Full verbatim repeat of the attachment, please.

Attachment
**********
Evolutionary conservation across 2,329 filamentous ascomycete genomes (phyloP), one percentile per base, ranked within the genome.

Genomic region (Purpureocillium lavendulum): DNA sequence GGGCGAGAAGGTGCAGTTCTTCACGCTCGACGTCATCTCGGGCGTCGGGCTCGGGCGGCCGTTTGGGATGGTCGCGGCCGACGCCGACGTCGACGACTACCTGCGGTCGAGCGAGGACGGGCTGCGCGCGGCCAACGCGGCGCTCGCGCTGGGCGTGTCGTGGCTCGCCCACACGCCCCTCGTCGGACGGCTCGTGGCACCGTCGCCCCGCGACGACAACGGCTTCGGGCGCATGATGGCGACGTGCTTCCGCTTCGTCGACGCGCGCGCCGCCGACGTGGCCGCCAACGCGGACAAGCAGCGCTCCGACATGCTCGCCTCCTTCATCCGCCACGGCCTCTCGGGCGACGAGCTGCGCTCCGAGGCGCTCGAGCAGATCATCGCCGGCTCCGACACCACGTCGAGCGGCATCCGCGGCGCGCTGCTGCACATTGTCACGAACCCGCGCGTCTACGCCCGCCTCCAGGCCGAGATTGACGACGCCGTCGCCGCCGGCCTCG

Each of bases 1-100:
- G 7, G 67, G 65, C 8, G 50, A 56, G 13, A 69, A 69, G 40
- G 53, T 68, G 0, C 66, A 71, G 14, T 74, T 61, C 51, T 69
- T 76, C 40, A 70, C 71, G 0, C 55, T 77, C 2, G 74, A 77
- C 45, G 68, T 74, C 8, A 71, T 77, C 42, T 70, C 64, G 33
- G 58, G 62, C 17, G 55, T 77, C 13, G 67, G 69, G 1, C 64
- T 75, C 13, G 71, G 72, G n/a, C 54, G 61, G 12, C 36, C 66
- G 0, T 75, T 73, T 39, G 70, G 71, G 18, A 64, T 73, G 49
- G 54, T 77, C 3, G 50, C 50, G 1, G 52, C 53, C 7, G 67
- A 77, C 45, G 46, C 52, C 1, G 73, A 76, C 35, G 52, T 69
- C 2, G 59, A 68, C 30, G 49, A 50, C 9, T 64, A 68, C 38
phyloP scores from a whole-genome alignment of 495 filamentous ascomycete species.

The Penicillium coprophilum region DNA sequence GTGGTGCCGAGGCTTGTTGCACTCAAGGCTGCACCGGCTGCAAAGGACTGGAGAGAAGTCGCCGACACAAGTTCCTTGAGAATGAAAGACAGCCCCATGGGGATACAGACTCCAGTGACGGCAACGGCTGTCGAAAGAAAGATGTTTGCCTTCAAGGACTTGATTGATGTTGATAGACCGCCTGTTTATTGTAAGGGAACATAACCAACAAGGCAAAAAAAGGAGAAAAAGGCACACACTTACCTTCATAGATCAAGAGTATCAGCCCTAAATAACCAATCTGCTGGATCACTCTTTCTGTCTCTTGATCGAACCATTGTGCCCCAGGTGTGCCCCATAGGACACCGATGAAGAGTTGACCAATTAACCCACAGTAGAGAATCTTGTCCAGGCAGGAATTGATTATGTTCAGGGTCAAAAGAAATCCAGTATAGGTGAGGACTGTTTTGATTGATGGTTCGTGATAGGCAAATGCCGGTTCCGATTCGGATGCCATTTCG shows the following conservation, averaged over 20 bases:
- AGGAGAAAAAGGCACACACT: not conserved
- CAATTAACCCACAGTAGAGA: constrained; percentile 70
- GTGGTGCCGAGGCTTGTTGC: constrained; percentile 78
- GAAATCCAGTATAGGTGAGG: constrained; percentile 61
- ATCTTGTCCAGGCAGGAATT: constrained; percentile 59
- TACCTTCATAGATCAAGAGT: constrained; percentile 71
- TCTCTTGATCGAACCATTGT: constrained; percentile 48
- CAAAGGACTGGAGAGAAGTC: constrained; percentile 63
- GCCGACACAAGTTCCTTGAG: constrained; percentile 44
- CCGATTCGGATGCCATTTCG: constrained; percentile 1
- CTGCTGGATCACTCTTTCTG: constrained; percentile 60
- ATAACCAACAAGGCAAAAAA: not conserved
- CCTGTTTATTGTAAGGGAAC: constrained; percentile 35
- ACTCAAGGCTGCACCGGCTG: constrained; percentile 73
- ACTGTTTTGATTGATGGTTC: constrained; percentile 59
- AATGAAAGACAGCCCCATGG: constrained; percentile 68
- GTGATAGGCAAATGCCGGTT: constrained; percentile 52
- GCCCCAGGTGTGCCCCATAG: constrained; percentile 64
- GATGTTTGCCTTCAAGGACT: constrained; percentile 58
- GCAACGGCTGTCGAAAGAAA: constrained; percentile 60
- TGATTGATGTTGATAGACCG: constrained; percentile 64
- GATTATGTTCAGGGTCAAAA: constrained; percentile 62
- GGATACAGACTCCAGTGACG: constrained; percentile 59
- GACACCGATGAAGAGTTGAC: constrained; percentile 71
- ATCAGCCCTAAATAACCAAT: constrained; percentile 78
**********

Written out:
Evolutionary conservation across 2,329 filamentous ascomycete genomes (phyloP), one percentile per base, ranked within the genome.

Genomic region (Purpureocillium lavendulum): DNA sequence GGGCGAGAAGGTGCAGTTCTTCACGCTCGACGTCATCTCGGGCGTCGGGCTCGGGCGGCCGTTTGGGATGGTCGCGGCCGACGCCGACGTCGACGACTACCTGCGGTCGAGCGAGGACGGGCTGCGCGCGGCCAACGCGGCGCTCGCGCTGGGCGTGTCGTGGCTCGCCCACACGCCCCTCGTCGGACGGCTCGTGGCACCGTCGCCCCGCGACGACAACGGCTTCGGGCGCATGATGGCGACGTGCTTCCGCTTCGTCGACGCGCGCGCCGCCGACGTGGCCGCCAACGCGGACAAGCAGCGCTCCGACATGCTCGCCTCCTTCATCCGCCACGGCCTCTCGGGCGACGAGCTGCGCTCCGAGGCGCTCGAGCAGATCATCGCCGGCTCCGACACCACGTCGAGCGGCATCCGCGGCGCGCTGCTGCACATTGTCACGAACCCGCGCGTCTACGCCCGCCTCCAGGCCGAGATTGACGACGCCGTCGCCGCCGGCCTCG

Each of bases 1-100:
- G 7, G 67, G 65, C 8, G 50, A 56, G 13, A 69, A 69, G 40
- G 53, T 68, G 0, C 66, A 71, G 14, T 74, T 61, C 51, T 69
- T 76, C 40, A 70, C 71, G 0, C 55, T 77, C 2, G 74, A 77
- C 45, G 68, T 74, C 8, A 71, T 77, C 42, T 70, C 64, G 33
- G 58, G 62, C 17, G 55, T 77, C 13, G 67, G 69, G 1, C 64
- T 75, C 13, G 71, G 72, G n/a, C 54, G 61, G 12, C 36, C 66
- G 0, T 75, T 73, T 39, G 70, G 71, G 18, A 64, T 73, G 49
- G 54, T 77, C 3, G 50, C 50, G 1, G 52, C 53, C 7, G 67
- A 77, C 45, G 46, C 52, C 1, G 73, A 76, C 35, G 52, T 69
- C 2, G 59, A 68, C 30, G 49, A 50, C 9, T 64, A 68, C 38
phyloP scores from a whole-genome alignment of 495 filamentous ascomycete species.

The Penicillium coprophilum region DNA sequence GTGGTGCCGAGGCTTGTTGCACTCAAGGCTGCACCGGCTGCAAAGGACTGGAGAGAAGTCGCCGACACAAGTTCCTTGAGAATGAAAGACAGCCCCATGGGGATACAGACTCCAGTGACGGCAACGGCTGTCGAAAGAAAGATGTTTGCCTTCAAGGACTTGATTGATGTTGATAGACCGCCTGTTTATTGTAAGGGAACATAACCAACAAGGCAAAAAAAGGAGAAAAAGGCACACACTTACCTTCATAGATCAAGAGTATCAGCCCTAAATAACCAATCTGCTGGATCACTCTTTCTGTCTCTTGATCGAACCATTGTGCCCCAGGTGTGCCCCATAGGACACCGATGAAGAGTTGACCAATTAACCCACAGTAGAGAATCTTGTCCAGGCAGGAATTGATTATGTTCAGGGTCAAAAGAAATCCAGTATAGGTGAGGACTGTTTTGATTGATGGTTCGTGATAGGCAAATGCCGGTTCCGATTCGGATGCCATTTCG shows the following conservation, averaged over 20 bases:
- AGGAGAAAAAGGCACACACT: not conserved
- CAATTAACCCACAGTAGAGA: constrained; percentile 70
- GTGGTGCCGAGGCTTGTTGC: constrained; percentile 78
- GAAATCCAGTATAGGTGAGG: constrained; percentile 61
- ATCTTGTCCAGGCAGGAATT: constrained; percentile 59
- TACCTTCATAGATCAAGAGT: constrained; percentile 71
- TCTCTTGATCGAACCATTGT: constrained; percentile 48
- CAAAGGACTGGAGAGAAGTC: constrained; percentile 63
- GCCGACACAAGTTCCTTGAG: constrained; percentile 44
- CCGATTCGGATGCCATTTCG: constrained; percentile 1
- CTGCTGGATCACTCTTTCTG: constrained; percentile 60
- ATAACCAACAAGGCAAAAAA: not conserved
- CCTGTTTATTGTAAGGGAAC: constrained; percentile 35
- ACTCAAGGCTGCACCGGCTG: constrained; percentile 73
- ACTGTTTTGATTGATGGTTC: constrained; percentile 59
- AATGAAAGACAGCCCCATGG: constrained; percentile 68
- GTGATAGGCAAATGCCGGTT: constrained; percentile 52
- GCCCCAGGTGTGCCCCATAG: constrained; percentile 64
- GATGTTTGCCTTCAAGGACT: constrained; percentile 58
- GCAACGGCTGTCGAAAGAAA: constrained; percentile 60
- TGATTGATGTTGATAGACCG: constrained; percentile 64
- GATTATGTTCAGGGTCAAAA: constrained; percentile 62
- GGATACAGACTCCAGTGACG: constrained; percentile 59
- GACACCGATGAAGAGTTGAC: constrained; percentile 71
- ATCAGCCCTAAATAACCAAT: constrained; percentile 78